Kudos, Mr. Ricciardi, for another winner. I liked the change of pace, though it does not lessen the impact of the plot or the excitement found herein.

Be sure to check for my review, first posted on Mystery and Suspense, as well as a number of other insightful comments by other reviewers.

A Book for All Seasons, a different sort of Book Challenge:

A Curious History of Sex, by Kate Lister

Nine stars

I am always interested in books that force me to think and teach me something while I enjoy them. I have read many a biography or memoir, alongside books that expound on world history, all in hopes of coming away with more knowledge (or any) on a subject. However, when it came to Kate Lister’s piece, it was a few people who recommended it simply to see what I would write in my review that had me reaching for this piece. Lister tackles the wide world of sex, reproduction, and how humans have handled the enormous topic throughout history. Mixing detailed explanations with wonderful humour to offset any nervousness that might be found when discussing the topic, Lister produces a stunning account that is full of education, elucidation, and even ejaculation (alliteration can be so much fun)! Not for the prude of mind, Lister’s book is wonderfully detailed and easily digested, with just enough humour to keep the reader pushing further.

Before getting too deep into things, Lister makes sure to explore some of the common words that have arisen in the discussion of sex. Many of these words have become woven into the fabric of modern language, though few can trace them back to their origins. Lister makes a point throughout of explaining these words and where they may have first come into print, surprising many readers as to just how many euphemisms exist for vagina, clitoris, or even penis. This laying of the groundwork proves useful, as it is key to understanding how humans have seen the body and what means have been used to ‘decorate’ words to help them pass muster. Lister pulls no punches, which may be a tad too vulgar for some readers, but more on that in a bit.

From the medical to the personal realm, the act of sexual congress and its associated climactic events receive some interesting discussion. Lister explores the orgasm and how it affects both sexes differently. While men appear to turn into ‘sleepy bears’ thereafter, it almost energises a woman into wanting more, so Lister presents in some of her research. Medicine has sought to explore how to help or hinder orgasms over long periods of time, with the help of salves, instruments, and even ways to approach sex. All of this is highly intriguing, especially when seen over a long historical approach. To say that the Victorians were the first to seek the vibrator to assist would be incorrect, though orgasmic liberation may have come to its zenith at that time.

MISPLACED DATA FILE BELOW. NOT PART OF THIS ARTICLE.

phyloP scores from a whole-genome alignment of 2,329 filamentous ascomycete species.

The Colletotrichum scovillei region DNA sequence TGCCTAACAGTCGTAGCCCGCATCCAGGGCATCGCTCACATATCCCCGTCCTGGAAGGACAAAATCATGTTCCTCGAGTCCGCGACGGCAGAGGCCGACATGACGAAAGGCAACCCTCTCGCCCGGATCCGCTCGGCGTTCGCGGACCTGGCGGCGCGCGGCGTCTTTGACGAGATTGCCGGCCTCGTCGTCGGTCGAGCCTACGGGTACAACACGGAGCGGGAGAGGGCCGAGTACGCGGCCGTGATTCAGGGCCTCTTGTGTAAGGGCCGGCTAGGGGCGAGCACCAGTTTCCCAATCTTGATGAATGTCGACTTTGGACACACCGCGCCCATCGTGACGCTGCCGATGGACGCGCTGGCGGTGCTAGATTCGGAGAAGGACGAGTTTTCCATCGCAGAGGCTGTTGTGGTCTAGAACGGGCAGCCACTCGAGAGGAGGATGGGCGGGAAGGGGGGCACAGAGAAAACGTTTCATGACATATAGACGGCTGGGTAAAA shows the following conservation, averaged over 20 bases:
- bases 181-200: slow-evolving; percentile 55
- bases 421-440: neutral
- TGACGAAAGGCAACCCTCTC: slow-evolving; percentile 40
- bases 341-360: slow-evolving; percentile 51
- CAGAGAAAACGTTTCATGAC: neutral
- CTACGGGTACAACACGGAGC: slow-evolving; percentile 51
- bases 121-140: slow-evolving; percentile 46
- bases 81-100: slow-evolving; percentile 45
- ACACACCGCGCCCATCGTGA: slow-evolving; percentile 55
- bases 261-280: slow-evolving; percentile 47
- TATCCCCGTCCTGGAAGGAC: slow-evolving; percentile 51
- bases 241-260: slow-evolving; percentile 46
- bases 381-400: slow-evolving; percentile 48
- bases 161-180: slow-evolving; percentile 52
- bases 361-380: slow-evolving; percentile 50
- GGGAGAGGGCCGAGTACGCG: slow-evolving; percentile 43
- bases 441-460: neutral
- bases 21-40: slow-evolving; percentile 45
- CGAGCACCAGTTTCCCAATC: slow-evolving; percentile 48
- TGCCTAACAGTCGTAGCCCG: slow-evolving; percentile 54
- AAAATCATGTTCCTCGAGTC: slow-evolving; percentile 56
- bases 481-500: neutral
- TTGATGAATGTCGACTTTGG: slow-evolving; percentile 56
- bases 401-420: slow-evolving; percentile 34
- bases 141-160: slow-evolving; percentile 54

Lister also looks into some interesting social norms as they relate to the human body and how sex has played into it. From personal grooming sentiments to body odour balancing and even prophylactics, sex and the body surely go hand in hand. Social norms and expectations have surely changed over time, but Lister takes the time to tackle how and why these changes have dictated what is ‘accepted’ today and how certain stigma mount because of the super-sexualisation of society. She really gets to the heart of the matter, offering some of her own opinions, as well as key scientific studies to help substantiate arguments on both sides.

Lister cannot complete her journey without looking at sexuality and how it has evolved as a business, exploring brothels, prostitution, and all manner of paid enjoyment. While it can surely be called the oldest profession, prostitution and paid sex has not always been sinister and part of an evil realm. Lister seeks to better understand human need for sex and the lengths to which some will go to procure it, even briefly. Taking the stigma out of it lessens its impact and allows the reader to understand sex as a business, as well as how it as grown over the centuries. This proves enlightening, as laws around the world towards prostitution are becoming looser and the stigma appears to be lifting in some form or another. She parses no words or topics, seeking to expound on both male and female sex workers, including how they ply their trade.

While many prudish readers may shy away from the piece, I would encourage them to come back and give the book a try. Being uncomfortable or ‘scandalised’ is all a part of societal norms. Peeking behind the curtain to see what’s really going on may open one’s eyes in a positive way, rather than shunning something as ‘dirty’ and ‘disgusting’. Education is the great equaliser, or so I have come to believe. While it is not for everyone, Lister seeks to teach and keep things as light as possible. Open mindedness is a must with this piece, as is a desire to learn, though having a great sense of humour cannot hurt either. Lister is thorough in his analysis, using great examples in chapters that make sense as one moves along through the book. There is so much to learn and the photographs added throughout offer a wonderful addition to the experience. Then again, having listened to the audiobook, narrated by the author, I have never heard so many “whore” and “cunt” references in the opening few chapters of a book as I did here. Still, it permitted me to better understand without feeling desensitised to the verbiage that has a strong connotation on this side of the Atlantic.

Kudos, Madam Lister, for such a great reading experience. I will have to read more of your work, as you really get to the heart of the matter and use humour to make it all a little easier to digest.

A Book for All Seasons, a different sort of Book Challenge: